Despite the criticism they have faced, the tenets of EBM have spread to other fields outside clinical medicine. For example, there are now movements such as evidence-based nursing [15], evidence-based management [16], and evidence-based public health [17]. However, transferring the standards of evidence from the clinical context to another raises further issues beyond those discussed with respect to EBM. For instance, Parkhurst and Abeysinghe [18] criticized applying the EBM standards of evidence in policy making. In evidence-based policy, the principle is that evidence produced by “rigorous evaluations—such as randomized controlled trials and quasi-experimental studies” [19] should be used for planning government-funded programs and other policy measures. The use of data and research is hoped to increase the effectiveness of chosen measures, for example, to help to find the best means of HIV prevention in a certain area. Yet, Parkhurst and Abeysinghe [18] argue that applying the EBM principles in policy-making has additional problems to the ones discussed in the medical context. For instance, health policy decisions include more than the evaluation of effectiveness of the suggested intervention(s). Instead, values such as individual autonomy and social acceptability must have an influence on decisions. Yet RCTs cannot inform us about such values and the role they could play in a policy decision. Parkhurst and Abeysinghe [18] (p. 669) note: “Prioritizing evidence from experimental methods serves to obscure, rather than remove, political considerations—imposing a de facto political position that holds clinical outcomes of morbidity and mortality reduction (i.e., those things conducive to RCT evidence) above other social values”. It is likely that some promising public health interventions cannot be tested by using RCTs, and, thus, would not be considered as possible options in evidence-based policy making.
Nutrition science and policy are other fields that are often evaluated and criticized on the basis of EBM standards. According to some critics, the evidence base of many nutrition policies is weak; for example, policies that recommend limiting sugar intake are typically based on observational studies, which means that our trust in the effectiveness of these policies should be low [20]. In a recent paper [21], I questioned this argumentation strategy and argued that it is problematic to criticize nutrition policies and population-level dietary guidelines for not being based on RCTs. Conducting sound RCTs on topics relevant for issuing guidelines is often difficult or even impossible for practical, ethical, and theoretical reasons. An important goal of the Dietary Guidelines for Americans and other population-level guidelines is to reduce the risk of chronic diseases. Given that many chronic diseases take years or even decades to develop, carrying out RCTs assessing how different dietary patterns affect the risks of these diseases would be impossible in practice. Thus, it is not fruitful to use standards originating from EBM for evaluating evidence in this context if relevant RCTs simply are not available. Given the non-epistemic goals of the guidelines, especially improving population health and preventing chronic diseases, the standards of acceptable evidence have to be adapted to the different practical, ethical, and theoretical constraints of the situation.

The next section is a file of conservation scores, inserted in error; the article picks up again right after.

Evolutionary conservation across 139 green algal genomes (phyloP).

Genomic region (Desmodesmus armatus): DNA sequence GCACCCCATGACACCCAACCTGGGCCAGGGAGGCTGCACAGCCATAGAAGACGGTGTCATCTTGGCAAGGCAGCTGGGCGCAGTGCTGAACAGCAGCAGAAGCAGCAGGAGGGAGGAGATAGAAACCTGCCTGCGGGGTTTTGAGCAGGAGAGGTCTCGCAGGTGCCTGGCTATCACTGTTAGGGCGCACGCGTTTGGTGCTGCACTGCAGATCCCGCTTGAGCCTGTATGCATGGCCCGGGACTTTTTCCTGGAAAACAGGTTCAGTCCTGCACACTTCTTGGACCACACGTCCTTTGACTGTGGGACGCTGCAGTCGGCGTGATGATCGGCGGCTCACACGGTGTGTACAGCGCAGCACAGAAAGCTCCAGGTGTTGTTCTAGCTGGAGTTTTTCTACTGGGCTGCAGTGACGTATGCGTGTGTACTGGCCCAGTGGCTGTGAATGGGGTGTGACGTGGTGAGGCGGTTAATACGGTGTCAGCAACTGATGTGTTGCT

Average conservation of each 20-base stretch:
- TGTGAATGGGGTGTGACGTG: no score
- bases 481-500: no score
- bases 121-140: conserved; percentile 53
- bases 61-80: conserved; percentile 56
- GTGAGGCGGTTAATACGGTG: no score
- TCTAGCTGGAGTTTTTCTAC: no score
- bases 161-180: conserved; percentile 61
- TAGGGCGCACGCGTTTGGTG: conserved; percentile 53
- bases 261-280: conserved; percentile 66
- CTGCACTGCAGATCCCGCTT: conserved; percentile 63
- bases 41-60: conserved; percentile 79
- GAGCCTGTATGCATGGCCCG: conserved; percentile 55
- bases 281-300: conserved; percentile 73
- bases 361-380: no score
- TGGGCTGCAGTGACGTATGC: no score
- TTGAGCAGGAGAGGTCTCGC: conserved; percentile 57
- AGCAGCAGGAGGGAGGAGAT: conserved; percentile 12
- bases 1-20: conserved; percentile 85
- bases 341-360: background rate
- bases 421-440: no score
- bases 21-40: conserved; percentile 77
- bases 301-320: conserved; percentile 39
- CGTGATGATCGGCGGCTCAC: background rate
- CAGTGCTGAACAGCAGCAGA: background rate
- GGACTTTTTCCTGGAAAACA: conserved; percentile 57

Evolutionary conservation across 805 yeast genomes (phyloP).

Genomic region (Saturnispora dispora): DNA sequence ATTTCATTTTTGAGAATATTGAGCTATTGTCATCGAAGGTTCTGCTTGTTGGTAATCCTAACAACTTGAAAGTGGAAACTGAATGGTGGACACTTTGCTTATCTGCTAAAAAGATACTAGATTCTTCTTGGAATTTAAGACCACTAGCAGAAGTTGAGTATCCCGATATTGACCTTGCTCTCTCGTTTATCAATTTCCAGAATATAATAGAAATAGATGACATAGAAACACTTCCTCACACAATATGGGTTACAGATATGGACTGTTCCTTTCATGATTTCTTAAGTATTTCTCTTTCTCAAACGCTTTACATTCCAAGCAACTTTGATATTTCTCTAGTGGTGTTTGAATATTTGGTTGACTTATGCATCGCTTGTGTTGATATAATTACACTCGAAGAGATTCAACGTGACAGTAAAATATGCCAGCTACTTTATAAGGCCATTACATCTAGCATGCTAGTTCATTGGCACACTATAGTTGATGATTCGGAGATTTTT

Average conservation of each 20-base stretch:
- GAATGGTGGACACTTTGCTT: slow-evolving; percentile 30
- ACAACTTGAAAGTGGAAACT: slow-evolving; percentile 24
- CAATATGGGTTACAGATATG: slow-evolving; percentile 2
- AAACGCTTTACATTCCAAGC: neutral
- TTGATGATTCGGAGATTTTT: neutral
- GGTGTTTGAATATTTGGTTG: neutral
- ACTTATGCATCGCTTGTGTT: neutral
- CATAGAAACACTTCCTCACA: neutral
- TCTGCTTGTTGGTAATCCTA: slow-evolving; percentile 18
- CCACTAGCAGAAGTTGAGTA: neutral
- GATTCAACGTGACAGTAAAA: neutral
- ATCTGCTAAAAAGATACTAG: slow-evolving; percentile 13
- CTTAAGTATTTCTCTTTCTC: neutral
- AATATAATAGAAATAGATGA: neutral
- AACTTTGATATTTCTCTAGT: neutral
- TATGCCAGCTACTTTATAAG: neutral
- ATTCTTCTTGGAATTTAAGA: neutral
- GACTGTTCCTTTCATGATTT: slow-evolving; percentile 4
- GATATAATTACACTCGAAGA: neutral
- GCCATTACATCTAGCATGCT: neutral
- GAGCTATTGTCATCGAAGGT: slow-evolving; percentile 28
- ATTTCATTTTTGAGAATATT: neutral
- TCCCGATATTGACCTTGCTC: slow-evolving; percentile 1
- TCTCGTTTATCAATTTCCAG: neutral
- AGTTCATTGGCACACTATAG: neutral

3. Epistemic Challenges of Sport Nutrition Practice

Optimizing the intake of nutrients, energy, and fluid is essential for high-caliber athletes, whose results, and livelihood, can be dependent on the fractions of seconds or few millimeters that make the difference between winning and coming second in a competition. Thus, even small changes in dietary habits or supplement intake can be critical. Athletes are interested in the best way to load carbohydrates before competitions, how hydration during the competition should be managed, and which permitted supplements could be used for improving their performance. In deciding how a particular athlete should eat and drink, the nutrition coach is faced with a challenge.